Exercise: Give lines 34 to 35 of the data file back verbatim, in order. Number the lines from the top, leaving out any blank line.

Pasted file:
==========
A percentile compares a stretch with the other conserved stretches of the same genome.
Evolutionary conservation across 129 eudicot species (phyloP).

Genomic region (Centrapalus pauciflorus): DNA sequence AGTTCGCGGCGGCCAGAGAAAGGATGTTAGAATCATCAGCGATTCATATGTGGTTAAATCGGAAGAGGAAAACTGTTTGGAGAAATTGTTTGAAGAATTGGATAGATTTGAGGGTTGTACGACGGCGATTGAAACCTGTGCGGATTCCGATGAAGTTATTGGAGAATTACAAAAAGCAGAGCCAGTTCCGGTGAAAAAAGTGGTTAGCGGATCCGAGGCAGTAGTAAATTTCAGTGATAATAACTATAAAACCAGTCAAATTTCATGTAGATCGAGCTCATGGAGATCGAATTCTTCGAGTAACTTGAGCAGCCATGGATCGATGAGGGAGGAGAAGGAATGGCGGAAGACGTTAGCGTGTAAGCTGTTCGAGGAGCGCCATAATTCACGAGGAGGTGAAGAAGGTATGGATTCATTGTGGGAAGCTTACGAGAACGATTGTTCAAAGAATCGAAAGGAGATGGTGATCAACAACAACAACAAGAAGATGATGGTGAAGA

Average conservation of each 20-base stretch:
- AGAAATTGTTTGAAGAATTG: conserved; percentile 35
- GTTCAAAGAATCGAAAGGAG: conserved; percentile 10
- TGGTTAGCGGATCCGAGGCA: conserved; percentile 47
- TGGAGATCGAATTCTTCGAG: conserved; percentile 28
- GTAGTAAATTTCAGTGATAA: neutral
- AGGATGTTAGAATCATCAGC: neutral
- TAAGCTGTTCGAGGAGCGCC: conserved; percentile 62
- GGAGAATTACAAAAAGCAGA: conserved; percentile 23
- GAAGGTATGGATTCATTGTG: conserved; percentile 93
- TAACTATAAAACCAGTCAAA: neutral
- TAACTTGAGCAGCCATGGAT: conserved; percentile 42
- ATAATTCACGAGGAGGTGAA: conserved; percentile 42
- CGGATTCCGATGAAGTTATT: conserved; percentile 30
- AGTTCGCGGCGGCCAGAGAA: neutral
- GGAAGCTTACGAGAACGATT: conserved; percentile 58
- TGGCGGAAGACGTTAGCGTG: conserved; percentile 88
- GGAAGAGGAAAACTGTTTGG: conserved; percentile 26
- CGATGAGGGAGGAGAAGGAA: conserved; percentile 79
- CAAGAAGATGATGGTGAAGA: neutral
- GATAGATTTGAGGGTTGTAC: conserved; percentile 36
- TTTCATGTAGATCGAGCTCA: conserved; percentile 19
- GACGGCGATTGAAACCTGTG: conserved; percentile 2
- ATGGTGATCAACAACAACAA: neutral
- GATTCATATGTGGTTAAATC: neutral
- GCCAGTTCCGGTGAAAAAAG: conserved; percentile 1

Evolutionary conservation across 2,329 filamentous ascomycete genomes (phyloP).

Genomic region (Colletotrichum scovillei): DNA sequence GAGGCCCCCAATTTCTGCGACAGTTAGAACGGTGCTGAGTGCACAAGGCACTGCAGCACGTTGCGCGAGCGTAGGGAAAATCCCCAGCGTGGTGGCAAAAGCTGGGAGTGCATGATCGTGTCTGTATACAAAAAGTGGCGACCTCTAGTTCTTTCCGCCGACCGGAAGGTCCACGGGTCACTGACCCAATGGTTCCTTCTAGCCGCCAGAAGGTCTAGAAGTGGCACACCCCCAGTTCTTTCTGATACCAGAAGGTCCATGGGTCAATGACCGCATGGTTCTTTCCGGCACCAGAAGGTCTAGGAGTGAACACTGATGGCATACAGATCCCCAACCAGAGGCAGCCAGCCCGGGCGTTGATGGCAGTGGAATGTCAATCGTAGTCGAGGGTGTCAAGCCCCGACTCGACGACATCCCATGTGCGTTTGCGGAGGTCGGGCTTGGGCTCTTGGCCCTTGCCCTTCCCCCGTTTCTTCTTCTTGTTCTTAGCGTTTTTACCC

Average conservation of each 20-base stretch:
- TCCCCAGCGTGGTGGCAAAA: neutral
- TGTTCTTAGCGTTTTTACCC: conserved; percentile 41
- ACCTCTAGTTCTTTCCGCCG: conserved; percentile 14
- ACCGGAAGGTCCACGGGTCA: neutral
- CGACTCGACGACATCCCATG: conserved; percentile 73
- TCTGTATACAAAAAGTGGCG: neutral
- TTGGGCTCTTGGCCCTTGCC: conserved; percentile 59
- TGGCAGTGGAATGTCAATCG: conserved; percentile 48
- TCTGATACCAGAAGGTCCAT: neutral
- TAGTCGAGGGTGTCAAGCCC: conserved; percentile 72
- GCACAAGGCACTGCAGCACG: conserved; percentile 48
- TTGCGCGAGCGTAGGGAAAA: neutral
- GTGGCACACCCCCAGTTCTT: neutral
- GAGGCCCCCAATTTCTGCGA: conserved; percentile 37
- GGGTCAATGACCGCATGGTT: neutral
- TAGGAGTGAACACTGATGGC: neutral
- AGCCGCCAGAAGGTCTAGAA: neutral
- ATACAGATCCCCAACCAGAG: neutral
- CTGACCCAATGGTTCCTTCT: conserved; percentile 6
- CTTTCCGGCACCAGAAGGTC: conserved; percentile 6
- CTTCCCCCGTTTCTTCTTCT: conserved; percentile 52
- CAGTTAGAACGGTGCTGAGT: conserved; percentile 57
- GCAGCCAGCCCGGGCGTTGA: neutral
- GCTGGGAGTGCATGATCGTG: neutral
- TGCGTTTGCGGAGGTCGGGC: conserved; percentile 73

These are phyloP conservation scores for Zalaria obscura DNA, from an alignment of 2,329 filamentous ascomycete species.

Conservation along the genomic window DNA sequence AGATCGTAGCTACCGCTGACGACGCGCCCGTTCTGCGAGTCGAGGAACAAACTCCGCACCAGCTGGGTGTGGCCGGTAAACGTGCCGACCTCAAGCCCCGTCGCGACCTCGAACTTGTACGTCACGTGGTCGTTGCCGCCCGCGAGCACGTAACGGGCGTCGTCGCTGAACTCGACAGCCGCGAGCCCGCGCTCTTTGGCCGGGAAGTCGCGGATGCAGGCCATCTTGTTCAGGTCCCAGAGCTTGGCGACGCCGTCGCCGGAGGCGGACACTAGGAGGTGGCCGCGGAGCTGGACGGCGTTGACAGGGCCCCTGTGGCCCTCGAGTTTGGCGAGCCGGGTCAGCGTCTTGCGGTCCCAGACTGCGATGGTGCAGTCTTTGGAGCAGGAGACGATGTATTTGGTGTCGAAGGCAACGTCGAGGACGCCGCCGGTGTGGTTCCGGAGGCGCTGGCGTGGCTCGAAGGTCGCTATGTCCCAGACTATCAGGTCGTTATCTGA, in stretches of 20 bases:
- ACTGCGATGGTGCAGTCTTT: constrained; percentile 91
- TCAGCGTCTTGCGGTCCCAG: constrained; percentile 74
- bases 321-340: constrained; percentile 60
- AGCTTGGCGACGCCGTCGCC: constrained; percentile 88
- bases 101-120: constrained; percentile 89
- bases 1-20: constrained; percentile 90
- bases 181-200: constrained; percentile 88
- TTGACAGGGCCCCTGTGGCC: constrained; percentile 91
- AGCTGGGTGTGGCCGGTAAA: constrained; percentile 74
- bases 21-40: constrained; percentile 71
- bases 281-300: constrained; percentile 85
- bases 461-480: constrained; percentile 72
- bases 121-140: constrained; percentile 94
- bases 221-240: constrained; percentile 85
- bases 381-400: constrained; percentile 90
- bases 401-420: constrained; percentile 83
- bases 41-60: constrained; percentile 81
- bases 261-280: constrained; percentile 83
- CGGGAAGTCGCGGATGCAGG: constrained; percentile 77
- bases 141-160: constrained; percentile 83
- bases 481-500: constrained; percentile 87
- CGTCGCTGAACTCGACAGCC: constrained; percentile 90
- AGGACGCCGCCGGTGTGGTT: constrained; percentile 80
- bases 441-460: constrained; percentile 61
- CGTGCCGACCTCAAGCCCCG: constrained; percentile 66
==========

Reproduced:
- TGTTCTTAGCGTTTTTACCC: conserved; percentile 41
- ACCTCTAGTTCTTTCCGCCG: conserved; percentile 14